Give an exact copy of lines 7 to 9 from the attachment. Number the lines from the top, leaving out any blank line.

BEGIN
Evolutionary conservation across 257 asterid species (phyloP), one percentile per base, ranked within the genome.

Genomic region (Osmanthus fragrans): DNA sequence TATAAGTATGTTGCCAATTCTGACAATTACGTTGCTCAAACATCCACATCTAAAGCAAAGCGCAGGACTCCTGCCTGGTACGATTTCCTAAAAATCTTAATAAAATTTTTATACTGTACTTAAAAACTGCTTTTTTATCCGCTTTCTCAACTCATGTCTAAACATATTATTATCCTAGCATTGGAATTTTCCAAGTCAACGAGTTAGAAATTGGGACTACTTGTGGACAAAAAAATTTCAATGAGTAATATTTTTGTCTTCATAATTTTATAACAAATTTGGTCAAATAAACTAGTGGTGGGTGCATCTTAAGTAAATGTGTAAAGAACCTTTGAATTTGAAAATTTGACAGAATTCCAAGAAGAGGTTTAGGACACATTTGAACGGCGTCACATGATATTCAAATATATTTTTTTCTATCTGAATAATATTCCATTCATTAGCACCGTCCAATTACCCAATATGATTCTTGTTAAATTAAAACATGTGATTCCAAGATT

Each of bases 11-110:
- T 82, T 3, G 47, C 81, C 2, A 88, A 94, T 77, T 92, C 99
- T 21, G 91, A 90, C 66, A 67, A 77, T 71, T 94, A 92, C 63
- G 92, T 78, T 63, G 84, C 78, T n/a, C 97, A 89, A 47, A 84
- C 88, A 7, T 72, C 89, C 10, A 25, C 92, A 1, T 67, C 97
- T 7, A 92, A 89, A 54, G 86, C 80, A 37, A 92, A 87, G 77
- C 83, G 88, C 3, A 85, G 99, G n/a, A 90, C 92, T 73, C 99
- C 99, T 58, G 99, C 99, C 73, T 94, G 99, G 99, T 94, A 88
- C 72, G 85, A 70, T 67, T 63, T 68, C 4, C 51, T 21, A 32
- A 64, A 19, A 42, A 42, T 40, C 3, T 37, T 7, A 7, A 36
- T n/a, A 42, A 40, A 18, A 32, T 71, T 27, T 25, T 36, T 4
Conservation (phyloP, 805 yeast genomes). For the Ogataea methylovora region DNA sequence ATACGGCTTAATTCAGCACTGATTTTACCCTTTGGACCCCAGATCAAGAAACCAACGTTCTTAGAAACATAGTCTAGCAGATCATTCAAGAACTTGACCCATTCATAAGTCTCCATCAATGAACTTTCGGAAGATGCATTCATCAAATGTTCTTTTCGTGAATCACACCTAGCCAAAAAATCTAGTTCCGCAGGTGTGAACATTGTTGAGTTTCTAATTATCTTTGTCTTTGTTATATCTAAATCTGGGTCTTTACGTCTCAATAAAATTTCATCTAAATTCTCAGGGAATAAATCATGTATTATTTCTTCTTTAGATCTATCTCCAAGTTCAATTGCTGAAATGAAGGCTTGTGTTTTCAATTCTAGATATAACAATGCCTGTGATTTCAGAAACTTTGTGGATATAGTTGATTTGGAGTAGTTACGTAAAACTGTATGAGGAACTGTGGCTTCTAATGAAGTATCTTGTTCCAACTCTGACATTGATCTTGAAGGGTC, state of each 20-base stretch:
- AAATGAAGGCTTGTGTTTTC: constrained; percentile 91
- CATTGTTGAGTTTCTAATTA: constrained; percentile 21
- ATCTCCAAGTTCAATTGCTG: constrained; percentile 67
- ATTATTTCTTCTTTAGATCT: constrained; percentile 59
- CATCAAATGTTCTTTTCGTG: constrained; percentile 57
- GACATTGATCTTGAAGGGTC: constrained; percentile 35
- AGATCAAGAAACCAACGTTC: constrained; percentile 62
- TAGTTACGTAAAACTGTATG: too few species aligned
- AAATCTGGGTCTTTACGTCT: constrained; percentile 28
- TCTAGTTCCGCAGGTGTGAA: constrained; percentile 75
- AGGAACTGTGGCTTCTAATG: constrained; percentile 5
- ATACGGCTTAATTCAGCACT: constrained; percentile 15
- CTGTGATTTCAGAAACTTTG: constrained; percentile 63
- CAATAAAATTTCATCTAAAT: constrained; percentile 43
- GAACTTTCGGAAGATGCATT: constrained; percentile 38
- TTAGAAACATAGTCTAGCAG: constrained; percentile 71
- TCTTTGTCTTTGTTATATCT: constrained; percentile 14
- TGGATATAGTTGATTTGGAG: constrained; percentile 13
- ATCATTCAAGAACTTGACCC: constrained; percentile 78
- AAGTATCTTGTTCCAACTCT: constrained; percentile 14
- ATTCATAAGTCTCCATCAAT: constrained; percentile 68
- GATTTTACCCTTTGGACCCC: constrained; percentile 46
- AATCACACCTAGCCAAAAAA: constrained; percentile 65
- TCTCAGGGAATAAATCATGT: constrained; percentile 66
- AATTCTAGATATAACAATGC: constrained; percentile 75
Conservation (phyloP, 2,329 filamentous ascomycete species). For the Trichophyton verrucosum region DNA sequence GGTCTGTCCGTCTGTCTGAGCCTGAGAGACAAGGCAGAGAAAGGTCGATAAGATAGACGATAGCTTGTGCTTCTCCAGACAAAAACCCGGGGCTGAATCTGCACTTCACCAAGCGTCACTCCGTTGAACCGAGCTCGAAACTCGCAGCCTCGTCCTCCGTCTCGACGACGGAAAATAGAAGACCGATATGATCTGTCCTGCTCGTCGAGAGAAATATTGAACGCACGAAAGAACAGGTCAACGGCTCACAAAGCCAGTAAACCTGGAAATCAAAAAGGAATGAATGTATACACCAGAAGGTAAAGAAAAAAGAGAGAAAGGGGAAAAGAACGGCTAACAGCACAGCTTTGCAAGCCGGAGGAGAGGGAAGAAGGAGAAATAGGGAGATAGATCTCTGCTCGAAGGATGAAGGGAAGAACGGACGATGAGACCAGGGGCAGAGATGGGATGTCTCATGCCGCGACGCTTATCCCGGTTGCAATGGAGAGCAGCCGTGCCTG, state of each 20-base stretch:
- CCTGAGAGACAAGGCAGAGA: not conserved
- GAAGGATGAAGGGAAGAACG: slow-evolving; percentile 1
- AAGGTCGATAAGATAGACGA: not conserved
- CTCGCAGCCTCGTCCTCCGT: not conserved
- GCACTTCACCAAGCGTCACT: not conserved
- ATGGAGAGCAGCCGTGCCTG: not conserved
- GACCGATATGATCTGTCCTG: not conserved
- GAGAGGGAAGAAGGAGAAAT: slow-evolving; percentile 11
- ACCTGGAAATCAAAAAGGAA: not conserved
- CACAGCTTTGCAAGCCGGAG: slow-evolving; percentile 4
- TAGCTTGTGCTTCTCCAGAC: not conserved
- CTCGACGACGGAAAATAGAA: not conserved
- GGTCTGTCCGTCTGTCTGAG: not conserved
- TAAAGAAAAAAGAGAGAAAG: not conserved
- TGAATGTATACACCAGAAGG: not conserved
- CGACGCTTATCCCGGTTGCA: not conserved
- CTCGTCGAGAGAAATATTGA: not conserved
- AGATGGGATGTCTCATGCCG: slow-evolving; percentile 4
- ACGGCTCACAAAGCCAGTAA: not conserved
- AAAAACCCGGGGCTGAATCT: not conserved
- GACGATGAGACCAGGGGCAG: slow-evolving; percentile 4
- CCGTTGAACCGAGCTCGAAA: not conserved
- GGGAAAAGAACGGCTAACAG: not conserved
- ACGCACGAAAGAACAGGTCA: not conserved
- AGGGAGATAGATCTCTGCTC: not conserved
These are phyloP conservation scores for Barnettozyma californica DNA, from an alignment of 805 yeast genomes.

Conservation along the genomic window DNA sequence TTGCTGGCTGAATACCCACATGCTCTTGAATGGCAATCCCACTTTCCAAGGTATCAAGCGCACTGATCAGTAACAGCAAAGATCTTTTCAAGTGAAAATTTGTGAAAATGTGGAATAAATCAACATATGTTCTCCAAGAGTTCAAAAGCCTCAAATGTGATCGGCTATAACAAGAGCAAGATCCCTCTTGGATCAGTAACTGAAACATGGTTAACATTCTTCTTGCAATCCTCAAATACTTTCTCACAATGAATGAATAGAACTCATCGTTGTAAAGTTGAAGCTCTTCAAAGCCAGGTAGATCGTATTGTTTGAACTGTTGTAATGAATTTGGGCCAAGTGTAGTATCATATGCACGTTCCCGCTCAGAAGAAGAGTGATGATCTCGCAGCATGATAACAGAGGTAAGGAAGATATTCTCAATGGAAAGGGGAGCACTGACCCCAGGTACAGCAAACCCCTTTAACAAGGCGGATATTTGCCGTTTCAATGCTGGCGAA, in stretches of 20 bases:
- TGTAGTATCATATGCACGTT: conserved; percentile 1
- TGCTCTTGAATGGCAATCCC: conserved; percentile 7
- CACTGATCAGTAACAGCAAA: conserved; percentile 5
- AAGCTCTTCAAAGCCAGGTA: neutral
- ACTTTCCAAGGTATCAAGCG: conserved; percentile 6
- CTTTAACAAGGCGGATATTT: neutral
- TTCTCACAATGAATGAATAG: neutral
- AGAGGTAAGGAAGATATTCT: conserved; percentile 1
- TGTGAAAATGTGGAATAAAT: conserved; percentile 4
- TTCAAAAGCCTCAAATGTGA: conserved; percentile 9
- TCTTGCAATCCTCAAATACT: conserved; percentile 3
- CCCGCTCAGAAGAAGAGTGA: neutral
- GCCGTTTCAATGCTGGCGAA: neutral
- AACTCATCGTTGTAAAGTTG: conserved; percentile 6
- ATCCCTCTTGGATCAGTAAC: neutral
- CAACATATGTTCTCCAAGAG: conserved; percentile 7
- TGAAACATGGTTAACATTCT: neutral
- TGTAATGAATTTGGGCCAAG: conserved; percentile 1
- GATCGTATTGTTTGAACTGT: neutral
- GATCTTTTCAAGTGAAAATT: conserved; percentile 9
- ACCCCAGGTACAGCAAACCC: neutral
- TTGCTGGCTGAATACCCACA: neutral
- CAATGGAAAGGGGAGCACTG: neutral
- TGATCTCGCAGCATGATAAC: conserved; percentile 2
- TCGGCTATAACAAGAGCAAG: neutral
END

- C 88, A 7, T 72, C 89, C 10, A 25, C 92, A 1, T 67, C 97
- T 7, A 92, A 89, A 54, G 86, C 80, A 37, A 92, A 87, G 77
- C 83, G 88, C 3, A 85, G 99, G n/a, A 90, C 92, T 73, C 99